Believe it or not, Death Note is not a total washout. Indeed, the best things about the film are easily identified. Firstly, there’s Willem Dafoe’s voice performance as Ryuk. If you need a manipulative death-god, he’s a perfect choice. Secondly, the visual realisation of said death-god, a mix of strong CG and keeping him in the shadows. It’s light years more effective than the ’00s movies. On the downside, Ryuk’s role amounts to little more than a glorified cameo: after an initial appearance to explain the rules, he just pops up briefly to remind us he’s still a bother.

Thirdly, then, there’s the death sequences that occur on the first couple of occassions Light uses the Death Note. This film skips the “they just die of a heart attack” phase and goes straight for the “you can dictate how they die” jugular. In this version, that means a Final Destination-a-like chain of random events occur that make the deaths fairly amusing. Also, graphically violent — enough for that 18 in the eyes of the BBFC. These go AWOL again as the film has to get busy with its plot, which is a shame. Basically, someone should’ve tapped Wingard to make Final Destination 6.

Fourthly, and finally, the score is very likeable. It’s full of the ’80s horror movie synths you’d expect from the director of The Guest, though it’s undercut somewhat by a few bizarre song choices, mostly during the climax.

In the dark, no one can see your CGI

Having read a few reactions to the film online, it strikes me that on one hand you’ve got fans criticising it for not being faithful enough, while on the other you’ve got critics picking on it for things that I’d argue are inherent in the source narrative (at least based on what I’ve seen before). That doesn’t excuse this adaptation entirely — they’ve changed so much that fixing logic issues could definitely have happened too — but it’s an amusing juxtaposition of reasons for displeasure: it’s a film scuppered both by being faithful and by not being faithful. Unfortunately that means that, whether you’re comparing it to a previous version or not, it fails to be a coherent experience.

2 out of 5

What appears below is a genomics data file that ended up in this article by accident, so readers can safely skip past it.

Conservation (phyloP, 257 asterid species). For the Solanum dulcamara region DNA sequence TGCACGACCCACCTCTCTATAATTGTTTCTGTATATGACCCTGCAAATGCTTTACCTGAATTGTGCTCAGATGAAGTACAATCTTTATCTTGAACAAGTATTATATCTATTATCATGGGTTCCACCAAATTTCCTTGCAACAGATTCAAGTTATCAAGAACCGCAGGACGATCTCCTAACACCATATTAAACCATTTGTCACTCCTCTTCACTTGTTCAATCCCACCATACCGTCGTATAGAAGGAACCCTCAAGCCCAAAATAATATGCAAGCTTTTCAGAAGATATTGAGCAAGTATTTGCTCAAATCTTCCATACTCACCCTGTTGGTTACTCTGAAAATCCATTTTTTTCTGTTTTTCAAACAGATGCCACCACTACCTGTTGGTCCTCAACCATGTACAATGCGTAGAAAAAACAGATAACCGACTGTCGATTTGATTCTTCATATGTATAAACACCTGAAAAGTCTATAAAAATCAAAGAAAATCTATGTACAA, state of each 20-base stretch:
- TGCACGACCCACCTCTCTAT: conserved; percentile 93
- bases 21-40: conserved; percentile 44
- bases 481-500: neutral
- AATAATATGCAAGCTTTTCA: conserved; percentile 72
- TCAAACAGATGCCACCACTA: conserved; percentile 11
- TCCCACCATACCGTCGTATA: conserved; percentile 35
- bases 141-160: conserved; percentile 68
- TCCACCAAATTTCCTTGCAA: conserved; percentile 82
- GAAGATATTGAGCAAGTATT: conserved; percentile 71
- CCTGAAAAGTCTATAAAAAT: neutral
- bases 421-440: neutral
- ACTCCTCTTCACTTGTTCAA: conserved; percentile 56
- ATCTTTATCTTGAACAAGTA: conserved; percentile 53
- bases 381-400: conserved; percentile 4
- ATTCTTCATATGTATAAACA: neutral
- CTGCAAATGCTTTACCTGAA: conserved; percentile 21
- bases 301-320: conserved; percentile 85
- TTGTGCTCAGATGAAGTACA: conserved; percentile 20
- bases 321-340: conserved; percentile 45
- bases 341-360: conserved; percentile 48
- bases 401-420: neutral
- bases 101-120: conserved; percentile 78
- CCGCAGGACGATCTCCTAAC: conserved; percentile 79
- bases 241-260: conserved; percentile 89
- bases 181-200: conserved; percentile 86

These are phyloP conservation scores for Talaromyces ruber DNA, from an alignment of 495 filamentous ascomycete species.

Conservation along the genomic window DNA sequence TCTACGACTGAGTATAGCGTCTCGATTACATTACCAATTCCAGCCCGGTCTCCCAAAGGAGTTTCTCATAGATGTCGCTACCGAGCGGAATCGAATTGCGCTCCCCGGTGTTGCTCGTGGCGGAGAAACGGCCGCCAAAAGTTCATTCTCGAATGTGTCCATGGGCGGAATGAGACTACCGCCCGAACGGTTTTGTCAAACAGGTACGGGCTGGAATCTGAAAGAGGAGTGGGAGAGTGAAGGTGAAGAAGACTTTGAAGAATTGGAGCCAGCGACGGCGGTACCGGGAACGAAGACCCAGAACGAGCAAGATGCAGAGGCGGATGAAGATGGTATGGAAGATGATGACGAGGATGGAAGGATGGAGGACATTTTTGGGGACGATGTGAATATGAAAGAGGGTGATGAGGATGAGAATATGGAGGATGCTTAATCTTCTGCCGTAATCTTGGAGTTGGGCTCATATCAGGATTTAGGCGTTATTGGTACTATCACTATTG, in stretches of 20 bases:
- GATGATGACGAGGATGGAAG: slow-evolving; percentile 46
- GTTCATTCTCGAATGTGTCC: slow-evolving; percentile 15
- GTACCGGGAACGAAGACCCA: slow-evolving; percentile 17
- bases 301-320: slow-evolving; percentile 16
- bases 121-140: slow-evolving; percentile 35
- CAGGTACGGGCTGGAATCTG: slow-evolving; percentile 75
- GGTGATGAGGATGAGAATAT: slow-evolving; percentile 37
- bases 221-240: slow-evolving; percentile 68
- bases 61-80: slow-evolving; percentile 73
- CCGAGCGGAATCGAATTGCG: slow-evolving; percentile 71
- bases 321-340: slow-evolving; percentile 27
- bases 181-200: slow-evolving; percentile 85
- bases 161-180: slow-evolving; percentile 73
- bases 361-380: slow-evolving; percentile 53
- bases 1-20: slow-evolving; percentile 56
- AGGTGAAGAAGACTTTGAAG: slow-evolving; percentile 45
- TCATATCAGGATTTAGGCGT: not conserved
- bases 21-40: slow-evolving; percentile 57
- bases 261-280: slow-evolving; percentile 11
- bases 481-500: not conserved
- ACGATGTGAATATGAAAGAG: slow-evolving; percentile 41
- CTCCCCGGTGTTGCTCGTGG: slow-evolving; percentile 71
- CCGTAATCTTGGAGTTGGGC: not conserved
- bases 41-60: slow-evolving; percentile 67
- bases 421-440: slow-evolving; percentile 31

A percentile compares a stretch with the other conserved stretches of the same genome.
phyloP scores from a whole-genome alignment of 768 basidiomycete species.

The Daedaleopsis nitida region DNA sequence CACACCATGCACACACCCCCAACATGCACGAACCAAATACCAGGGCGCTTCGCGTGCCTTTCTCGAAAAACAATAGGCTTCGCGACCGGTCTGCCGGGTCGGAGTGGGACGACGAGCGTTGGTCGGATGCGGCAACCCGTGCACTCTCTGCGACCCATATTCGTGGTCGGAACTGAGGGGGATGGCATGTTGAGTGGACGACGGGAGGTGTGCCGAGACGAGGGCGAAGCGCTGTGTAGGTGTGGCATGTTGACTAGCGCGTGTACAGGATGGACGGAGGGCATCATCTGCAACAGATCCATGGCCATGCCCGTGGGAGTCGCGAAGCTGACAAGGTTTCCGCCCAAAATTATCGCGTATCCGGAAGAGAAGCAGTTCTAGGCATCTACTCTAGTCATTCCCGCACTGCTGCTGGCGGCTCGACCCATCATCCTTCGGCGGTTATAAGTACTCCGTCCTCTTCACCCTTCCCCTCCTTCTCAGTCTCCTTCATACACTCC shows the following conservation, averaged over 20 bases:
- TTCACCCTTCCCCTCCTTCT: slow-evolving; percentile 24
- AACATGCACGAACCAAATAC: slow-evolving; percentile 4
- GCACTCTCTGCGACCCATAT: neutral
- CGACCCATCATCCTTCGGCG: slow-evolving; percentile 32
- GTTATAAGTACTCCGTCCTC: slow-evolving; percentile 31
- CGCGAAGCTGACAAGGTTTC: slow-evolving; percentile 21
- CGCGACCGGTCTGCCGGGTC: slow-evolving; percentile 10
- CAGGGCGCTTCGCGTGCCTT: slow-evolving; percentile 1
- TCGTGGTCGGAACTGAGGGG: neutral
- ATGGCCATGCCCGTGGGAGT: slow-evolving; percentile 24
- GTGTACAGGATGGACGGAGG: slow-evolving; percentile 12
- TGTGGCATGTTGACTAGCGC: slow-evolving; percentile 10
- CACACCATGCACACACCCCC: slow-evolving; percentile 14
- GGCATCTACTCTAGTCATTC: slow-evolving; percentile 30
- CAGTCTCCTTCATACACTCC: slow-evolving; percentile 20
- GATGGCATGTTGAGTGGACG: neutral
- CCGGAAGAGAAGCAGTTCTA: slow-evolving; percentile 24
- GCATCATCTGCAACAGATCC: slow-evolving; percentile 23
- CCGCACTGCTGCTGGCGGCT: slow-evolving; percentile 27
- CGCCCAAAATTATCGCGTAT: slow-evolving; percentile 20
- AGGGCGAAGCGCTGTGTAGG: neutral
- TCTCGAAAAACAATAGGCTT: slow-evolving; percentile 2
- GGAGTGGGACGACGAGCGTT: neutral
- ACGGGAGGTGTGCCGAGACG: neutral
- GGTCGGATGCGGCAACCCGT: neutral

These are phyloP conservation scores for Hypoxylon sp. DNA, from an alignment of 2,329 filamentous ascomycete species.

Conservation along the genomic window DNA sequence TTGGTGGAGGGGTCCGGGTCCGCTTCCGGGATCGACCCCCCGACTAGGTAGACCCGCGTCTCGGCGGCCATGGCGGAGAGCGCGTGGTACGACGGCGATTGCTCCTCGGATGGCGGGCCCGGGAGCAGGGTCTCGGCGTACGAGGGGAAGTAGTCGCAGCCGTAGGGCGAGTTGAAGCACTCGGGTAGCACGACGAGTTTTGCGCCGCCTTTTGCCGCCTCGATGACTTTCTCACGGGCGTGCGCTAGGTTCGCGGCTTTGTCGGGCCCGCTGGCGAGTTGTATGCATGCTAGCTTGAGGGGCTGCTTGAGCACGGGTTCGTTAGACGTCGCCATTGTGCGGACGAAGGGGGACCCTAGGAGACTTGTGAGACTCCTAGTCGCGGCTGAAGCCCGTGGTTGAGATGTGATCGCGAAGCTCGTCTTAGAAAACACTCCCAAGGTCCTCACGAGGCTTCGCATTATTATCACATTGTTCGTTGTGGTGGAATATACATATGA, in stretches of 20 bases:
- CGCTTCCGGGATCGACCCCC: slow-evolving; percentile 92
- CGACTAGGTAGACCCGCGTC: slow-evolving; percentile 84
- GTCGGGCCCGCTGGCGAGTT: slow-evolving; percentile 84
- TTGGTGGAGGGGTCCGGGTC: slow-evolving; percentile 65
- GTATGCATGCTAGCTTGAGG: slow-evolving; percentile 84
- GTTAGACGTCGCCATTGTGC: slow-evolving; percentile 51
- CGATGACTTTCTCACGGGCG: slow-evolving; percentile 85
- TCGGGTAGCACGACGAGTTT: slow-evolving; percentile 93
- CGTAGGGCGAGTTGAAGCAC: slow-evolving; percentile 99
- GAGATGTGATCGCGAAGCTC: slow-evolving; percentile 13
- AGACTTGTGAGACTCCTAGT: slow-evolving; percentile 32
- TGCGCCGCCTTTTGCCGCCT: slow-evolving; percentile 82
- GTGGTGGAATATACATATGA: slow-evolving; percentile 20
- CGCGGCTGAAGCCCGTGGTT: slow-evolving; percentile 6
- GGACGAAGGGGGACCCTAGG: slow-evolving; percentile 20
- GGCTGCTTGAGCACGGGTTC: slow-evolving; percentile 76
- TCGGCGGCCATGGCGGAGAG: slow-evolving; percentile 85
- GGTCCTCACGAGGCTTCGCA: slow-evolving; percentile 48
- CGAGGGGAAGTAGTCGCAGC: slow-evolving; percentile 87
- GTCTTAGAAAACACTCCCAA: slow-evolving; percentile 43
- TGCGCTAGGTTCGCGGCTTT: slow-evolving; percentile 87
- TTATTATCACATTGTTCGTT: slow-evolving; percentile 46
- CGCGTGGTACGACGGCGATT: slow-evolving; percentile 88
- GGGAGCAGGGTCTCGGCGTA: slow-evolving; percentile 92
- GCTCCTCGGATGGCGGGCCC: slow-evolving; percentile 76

Death Note is available worldwide on Netflix now.

The Last Temptation of Christ (1988)

2016 #17
Martin Scorsese | 156 mins | TV (HD) | 16:9 | USA & Canada / English | 15 / R

Scorsese tells the story of Jesus in this controversial epic adapted from Nikos Kazantzakis’ novel. I have no idea how much is actually rooted in scripture — a disclaimer is keen to establish the film isn’t based on the Gospels, but obviously that’s just to appease the devout.

However, the contentious parts are its strengths: it humanises Jesus, as he shows uncertainty about his God-given role and the earthly concerns that tempt him. Willem Dafoe makes Christ a plausible human, but Harvey Keitel’s Brooklyn-accented Judas feels like a spoof.

It’s a little overlong, but an interesting interpretation of the Messiah nonetheless.

4 out of 5

For more quick reviews like this, look here.

Daybreakers (2009)

2016 #24
The Spierig Brothers | 89 mins | streaming | 2.35:1 | Australia & USA / English | 15* / R

Most of mankind have become vampires, but the blood supply is running out and without it people mutate into monsters. Ethan Hawke’s scientist is developing a substitute, but when he encounters human resistance fighters he learns there may actually be a cure…

Made by the guys behind Predestination, Daybreakers offers an original and imaginative world (how would mankind cope if we couldn’t go out in daylight? Maybe like this). It’s somewhat let down by a few campy performances and a sensibility that reverts to action sequences, but originality counts for a lot, especially for genre fans looking for something different.

3 out of 5

* The distributor chose to make six seconds of cuts to get a 15 in cinemas. The uncut 18-rated version was released on DVD and Blu-ray. No idea which version is available through Channel 5, where I watched it. ^

A Most Wanted Man (2014)

2015 #186
Anton Corbijn | 122 mins | streaming (HD) | 2.35:1 | UK, USA & Germany / English | 15 / R

John le Carré adaptation starring Philip Seymour Hoffman as a German secret intelligence operative who must battle internal politicking while tracking a political refugee who may actually be a terrorist.

A typically complex plot requires the viewer to keep their attention level high. Some find the story a plod, but (one languorous interrogation sequence aside) I thought it relatively brisk, aided by accent-defying performances from Hoffman, Willem Dafoe, Robin Wright, Rachel McAdams, and Grigoriy Dobrygin as the refugee. Though beware: its level of realism, with real-life levels of compromise and betrayal, doesn’t make for an ultimately cheery or triumphant conclusion.

4 out of 5

John Wick (2014)

2015 #89
Chad Stahelski (& David Leitch)* | 101 mins | Blu-ray | 2.40:1 | USA / English & Russian | 15 / R